Tuesday, April 7, 2015

Epic Church, San Francisco

Mindy and I had decided that this month of April we'd visit urban churches -- but deciding that didn't narrow down very precisely where we would be worshiping Easter Sunday. Since we wanted to spend time with our Santa Rosa family, San Francisco was the closest big city option, but some winnowing still needed to take place to find our direction. So the internet search began. And seeing the name, Epic, we knew we needed an Epic Easter. 

Singular nouns seems like a trend in church naming. This year we've been to Livingwater, the Bridge, Shelter and the Rock, and prior to this year we visited places named the Lighthouse, the Refuge and the Vineyard. Names like the Second Federated Pentecostal Evangelical Congregation of the City just don't speak to people these days. So understand: I consider it a very positive thing to say we attended Epic because good marketing practices went into naming the place.

Epic doesn't look much like a church from the outside. When we arrived we had to wait a few moments at the entrance,  as people were streaming up the stairs and out the door from the previous service. We went in and headed downstairs, because Epic meets in a subterranean space beneath the CVS on Market Street in San Francisco. It has a bit of a catacombs feel to it, but it's not gloomy.

I went to the information booth and talked to a friendly man named Howard. He said he'd been going to the church for a year and that the church was only five years old (it's actually four years old). I learned that the church had only moved to their current location in October (and later, during the service, the pastor mentioned they have a ten year lease). Howard said the church is about half married people and half singles.

I also went back to look at the Sunday School rooms; they have a nursery and classes for kids through middle school. I talked to Kim, who teaches Sunday School and also works with social media in the church. I told her about our project of visiting churches and she said it was a goal of the church to be genuine and open.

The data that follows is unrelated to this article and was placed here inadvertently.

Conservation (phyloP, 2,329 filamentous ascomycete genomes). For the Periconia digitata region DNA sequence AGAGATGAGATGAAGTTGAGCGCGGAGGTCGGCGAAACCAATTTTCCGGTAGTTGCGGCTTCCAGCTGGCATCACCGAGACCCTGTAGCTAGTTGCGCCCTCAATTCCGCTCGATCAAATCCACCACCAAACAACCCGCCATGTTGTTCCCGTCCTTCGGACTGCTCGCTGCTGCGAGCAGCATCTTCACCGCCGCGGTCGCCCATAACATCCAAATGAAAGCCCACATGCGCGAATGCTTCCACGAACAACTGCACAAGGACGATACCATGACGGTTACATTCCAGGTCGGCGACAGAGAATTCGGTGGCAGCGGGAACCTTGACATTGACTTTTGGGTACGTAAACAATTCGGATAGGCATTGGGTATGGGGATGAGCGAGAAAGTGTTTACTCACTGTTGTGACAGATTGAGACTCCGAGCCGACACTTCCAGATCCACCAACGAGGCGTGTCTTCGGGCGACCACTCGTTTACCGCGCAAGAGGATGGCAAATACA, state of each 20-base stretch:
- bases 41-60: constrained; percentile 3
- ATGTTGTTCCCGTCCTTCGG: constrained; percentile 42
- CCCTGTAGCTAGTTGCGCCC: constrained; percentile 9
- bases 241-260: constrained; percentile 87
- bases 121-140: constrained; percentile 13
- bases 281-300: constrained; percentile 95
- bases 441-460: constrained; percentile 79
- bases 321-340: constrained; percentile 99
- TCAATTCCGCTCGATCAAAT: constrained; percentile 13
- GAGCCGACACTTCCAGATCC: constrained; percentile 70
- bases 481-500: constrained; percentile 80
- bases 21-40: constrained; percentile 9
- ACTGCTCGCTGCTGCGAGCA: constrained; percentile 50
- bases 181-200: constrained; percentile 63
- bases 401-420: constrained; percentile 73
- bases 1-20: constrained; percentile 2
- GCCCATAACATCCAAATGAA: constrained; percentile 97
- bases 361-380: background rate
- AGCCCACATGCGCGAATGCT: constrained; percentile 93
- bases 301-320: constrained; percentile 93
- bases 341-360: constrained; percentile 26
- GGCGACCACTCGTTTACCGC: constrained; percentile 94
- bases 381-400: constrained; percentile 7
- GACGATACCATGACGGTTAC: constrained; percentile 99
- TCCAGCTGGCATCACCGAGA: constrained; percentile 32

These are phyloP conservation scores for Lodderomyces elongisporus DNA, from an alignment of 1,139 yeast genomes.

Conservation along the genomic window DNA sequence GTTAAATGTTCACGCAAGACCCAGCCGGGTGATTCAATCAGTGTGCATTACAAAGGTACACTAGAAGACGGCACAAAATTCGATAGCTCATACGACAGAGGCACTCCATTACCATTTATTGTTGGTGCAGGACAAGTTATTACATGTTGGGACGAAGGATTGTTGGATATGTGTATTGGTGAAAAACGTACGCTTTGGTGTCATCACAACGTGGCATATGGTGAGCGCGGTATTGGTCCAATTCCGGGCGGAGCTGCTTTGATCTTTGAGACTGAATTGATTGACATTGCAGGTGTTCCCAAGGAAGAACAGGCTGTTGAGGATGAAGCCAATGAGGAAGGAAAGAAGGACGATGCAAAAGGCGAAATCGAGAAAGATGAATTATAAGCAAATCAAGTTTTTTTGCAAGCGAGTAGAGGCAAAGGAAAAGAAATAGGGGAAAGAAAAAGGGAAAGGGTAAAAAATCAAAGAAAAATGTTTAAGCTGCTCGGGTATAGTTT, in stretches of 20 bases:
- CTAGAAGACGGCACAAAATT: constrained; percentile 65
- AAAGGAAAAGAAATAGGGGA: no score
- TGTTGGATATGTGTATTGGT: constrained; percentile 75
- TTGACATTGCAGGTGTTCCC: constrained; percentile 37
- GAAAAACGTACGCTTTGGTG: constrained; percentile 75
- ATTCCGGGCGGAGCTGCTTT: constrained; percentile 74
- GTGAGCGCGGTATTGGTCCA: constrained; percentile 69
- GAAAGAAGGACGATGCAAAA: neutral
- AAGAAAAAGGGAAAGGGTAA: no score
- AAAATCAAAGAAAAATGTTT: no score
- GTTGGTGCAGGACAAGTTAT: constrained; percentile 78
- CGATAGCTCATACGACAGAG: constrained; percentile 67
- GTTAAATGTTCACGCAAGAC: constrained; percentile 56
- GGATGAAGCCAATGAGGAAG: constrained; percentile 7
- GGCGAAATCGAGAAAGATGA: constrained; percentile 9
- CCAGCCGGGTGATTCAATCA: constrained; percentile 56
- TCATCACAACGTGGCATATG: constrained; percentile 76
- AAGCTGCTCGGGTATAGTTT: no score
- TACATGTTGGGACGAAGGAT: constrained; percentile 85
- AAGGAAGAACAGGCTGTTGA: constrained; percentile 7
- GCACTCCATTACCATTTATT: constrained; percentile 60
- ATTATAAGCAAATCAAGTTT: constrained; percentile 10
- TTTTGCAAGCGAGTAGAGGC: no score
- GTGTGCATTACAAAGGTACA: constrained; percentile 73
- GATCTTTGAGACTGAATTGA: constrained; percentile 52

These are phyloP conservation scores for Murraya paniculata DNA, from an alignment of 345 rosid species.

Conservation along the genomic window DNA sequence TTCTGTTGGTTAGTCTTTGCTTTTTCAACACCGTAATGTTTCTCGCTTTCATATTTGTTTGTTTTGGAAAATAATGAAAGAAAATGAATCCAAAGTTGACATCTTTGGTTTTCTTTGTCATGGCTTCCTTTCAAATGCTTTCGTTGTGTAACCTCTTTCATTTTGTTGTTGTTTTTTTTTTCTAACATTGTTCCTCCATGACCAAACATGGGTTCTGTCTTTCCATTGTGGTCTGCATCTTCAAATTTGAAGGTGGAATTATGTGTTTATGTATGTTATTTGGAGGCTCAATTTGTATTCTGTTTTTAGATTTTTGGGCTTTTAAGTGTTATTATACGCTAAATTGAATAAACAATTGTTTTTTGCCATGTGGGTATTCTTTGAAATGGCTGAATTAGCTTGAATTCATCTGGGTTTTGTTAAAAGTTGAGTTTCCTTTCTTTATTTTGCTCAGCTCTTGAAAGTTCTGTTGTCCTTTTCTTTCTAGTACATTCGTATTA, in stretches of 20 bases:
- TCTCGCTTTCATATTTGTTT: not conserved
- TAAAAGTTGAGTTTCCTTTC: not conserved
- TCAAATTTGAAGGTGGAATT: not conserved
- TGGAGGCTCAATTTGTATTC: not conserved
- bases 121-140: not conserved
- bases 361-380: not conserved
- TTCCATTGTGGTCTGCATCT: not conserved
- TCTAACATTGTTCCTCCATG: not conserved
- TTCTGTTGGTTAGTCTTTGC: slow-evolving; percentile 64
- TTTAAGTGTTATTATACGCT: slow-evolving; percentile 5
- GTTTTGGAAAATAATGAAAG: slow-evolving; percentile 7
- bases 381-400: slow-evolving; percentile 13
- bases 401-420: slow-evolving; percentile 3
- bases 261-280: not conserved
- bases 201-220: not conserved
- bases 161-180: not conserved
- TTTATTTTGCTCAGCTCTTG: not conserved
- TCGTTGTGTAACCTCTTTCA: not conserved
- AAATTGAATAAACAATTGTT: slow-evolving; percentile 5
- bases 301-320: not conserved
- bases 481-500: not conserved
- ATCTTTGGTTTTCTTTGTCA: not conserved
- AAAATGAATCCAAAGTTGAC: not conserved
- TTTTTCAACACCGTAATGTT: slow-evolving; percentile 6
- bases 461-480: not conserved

Entering the meeting room, Mindy noticed that there weren't Easter decorations, flowers or banners. The screens gave the countdown to the service time while instrumental music played on the sound system. A number of the back rows were roped off so that people wouldn't cluster in the middle and back of the room (but the ropes were later removed, and every row was pretty much filled by mid-service).

Mindy and I were unfamiliar with most of the choruses, but after a rocky start with the first, we were able to sing along. There was a greeting time with "Happy Easter"s all around. The announcements were simple, pointing to the three items on the back of the bulletin (Newcomers' Reception, Epic Groups Starting and Baptism).
Pastor Ben came forward to read the morning's Scripture passage, but, after announcing the text, said he wouldn't begin until everyone who wanted to was able to follow along. He encouraged people to look at Bibles they brought or use their apps they had on their phones. He said if anyone didn't have a Bible, just raise your hand and an usher would bring you a Bible you could take home. I thought that was a cool thing. The screens showed the Bible passage along with page number of the passage for the Bibles handed out.

The sermon was a fairly straight forward presentation of the story of the Resurrection and the trustworthy nature of the message based on the disciples' transition from fear to faith. The pastor said the change in the disciples from cowering when they believed their master was dead to preaching His Gospel in the capital of the city would be the equivalent of a non-believer sitting in church that morning becoming the pastor there two months later. (Ben did say he wasn't about to give up his job because he needed to put food on the table and had no other marketable skills.)

Ben invited people to consider acting on the message of the Resurrection and to accept that day Jesus as their Lord and Savior. He invited people to discuss becoming a Christian with one of the people in the Connection Center (or Fishbowl, as the glass encased meeting room is sometimes called). He said if people weren't ready to receive Christ now, they were welcome to continue coming to the series of services inaugurated with this Easter sermon, "It's Not Over".
The service closed with another chorus and the baptism of a new (adult) member of the church. And there was an announcement about two new small groups that would be starting this month.

Though nothing can compare to the Epic work of God that first Easter Sunday, it seems God has been doing some epic work in this church over the last four years, and I trust He will continue to do so.


Service Length: 1 hour 5 minutes
Sermon Length: 34 minutes
Visitor Treatment: There was a welcome station at the foot of the stairs as we entered, where first time guests are greeted and offered either a mug or a notebook. During the service, guests were encouraged to give "as much information as you feel comfortable giving" on an envelope that's also used for offerings. We were greeted many times and felt welcome.
Our Rough Count:  477
Probable Ushers' Count:  500
Snacks: There was a coffee/tea bar just past the welcome station, with water as well.
Songs: More than Anything
            Beautiful the Blood
            This I Believe (The Creed)
            Sinking Deep
Miles to place:  62
Total California Miles: 6,194

(Mindy had one slightly uncomfortable encounter with a staff member. Since it touches on some issues involving privacy and publicity that are a part of this church blogging adventure, I'll talk about that in a separate post tomorrow.)